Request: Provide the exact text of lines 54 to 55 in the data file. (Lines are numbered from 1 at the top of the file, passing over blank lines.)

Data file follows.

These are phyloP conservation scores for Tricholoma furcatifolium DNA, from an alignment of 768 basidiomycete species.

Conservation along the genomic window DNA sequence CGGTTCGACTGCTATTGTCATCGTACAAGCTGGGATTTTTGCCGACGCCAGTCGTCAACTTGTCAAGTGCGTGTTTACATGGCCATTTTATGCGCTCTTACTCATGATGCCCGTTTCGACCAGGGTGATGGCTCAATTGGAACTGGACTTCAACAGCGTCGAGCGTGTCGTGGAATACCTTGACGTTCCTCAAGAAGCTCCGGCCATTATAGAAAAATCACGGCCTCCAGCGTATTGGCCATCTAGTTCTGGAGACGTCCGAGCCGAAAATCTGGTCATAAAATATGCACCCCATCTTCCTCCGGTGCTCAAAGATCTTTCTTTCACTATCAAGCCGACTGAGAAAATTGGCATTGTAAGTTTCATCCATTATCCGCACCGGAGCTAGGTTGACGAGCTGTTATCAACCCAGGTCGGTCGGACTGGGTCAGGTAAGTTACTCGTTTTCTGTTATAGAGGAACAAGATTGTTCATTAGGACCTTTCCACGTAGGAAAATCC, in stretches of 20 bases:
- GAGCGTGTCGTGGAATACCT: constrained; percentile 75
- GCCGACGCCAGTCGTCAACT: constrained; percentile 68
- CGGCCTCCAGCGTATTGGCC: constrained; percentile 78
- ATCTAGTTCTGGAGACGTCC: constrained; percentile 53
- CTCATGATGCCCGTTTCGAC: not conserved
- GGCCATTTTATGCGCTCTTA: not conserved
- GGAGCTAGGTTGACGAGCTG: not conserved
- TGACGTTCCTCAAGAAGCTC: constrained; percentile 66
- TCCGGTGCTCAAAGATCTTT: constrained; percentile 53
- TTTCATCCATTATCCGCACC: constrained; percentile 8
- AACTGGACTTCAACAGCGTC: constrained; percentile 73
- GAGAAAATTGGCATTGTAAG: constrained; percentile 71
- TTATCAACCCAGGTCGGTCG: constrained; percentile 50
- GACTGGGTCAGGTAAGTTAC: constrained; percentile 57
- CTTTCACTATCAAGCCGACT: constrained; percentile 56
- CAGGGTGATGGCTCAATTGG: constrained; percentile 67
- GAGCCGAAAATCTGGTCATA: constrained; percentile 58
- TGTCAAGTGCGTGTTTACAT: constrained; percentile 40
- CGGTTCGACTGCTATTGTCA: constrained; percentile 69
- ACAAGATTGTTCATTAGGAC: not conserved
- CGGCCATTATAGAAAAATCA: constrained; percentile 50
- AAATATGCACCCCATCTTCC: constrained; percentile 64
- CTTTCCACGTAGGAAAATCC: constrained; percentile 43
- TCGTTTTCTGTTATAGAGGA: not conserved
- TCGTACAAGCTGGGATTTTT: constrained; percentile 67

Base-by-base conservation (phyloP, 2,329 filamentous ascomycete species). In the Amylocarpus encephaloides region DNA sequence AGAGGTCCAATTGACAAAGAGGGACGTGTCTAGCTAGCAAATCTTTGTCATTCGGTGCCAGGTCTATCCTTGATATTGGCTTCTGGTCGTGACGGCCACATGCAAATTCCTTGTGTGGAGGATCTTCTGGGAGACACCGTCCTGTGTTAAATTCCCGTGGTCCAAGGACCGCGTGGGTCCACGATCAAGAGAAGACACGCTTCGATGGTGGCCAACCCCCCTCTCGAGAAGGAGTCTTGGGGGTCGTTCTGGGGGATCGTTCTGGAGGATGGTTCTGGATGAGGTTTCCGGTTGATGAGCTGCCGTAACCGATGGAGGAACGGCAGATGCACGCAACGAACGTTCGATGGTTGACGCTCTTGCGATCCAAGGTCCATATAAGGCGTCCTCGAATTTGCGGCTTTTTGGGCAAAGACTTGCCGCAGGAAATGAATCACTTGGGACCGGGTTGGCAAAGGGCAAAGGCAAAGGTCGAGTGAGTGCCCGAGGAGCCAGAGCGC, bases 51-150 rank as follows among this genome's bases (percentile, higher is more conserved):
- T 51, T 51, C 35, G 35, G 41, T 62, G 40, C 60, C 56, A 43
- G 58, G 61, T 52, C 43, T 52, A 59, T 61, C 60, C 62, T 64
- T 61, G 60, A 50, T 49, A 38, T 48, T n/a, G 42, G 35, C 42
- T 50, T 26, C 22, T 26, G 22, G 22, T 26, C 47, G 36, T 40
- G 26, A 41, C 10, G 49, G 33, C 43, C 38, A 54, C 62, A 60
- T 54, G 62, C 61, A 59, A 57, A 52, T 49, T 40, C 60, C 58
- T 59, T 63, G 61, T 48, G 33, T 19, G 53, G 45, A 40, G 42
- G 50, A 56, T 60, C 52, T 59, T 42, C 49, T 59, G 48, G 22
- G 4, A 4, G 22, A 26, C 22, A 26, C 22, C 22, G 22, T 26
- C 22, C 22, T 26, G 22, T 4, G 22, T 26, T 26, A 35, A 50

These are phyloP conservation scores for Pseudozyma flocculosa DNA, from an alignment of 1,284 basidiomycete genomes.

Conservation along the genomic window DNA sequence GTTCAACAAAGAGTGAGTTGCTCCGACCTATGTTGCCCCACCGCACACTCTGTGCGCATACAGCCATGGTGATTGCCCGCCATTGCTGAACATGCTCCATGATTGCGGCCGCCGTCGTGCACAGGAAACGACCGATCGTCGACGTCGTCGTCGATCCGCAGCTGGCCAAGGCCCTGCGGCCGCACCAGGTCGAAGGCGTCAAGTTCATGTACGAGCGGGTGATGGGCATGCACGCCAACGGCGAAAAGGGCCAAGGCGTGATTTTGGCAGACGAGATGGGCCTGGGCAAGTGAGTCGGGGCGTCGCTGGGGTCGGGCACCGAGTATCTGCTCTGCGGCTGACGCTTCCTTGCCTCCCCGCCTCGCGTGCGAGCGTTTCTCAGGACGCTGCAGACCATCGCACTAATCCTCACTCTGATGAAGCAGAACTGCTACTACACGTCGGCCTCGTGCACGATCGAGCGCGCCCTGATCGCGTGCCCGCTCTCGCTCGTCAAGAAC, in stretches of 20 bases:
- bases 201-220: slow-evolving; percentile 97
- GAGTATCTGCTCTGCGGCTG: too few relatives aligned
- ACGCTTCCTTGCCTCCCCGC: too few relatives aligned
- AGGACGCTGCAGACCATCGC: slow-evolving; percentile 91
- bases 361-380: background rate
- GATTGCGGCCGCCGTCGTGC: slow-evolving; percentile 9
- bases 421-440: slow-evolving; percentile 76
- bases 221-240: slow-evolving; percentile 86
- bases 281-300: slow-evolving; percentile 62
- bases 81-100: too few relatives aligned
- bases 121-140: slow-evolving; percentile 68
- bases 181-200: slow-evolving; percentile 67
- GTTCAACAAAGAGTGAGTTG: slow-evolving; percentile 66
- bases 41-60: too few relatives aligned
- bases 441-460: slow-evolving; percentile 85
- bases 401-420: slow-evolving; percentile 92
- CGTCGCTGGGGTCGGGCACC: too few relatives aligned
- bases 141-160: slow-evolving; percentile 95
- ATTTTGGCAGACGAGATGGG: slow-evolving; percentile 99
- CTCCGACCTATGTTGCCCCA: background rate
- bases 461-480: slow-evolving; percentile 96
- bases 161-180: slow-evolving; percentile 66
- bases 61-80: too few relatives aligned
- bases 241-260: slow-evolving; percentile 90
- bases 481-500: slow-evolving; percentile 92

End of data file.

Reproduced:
- bases 41-60: too few relatives aligned
- bases 441-460: slow-evolving; percentile 85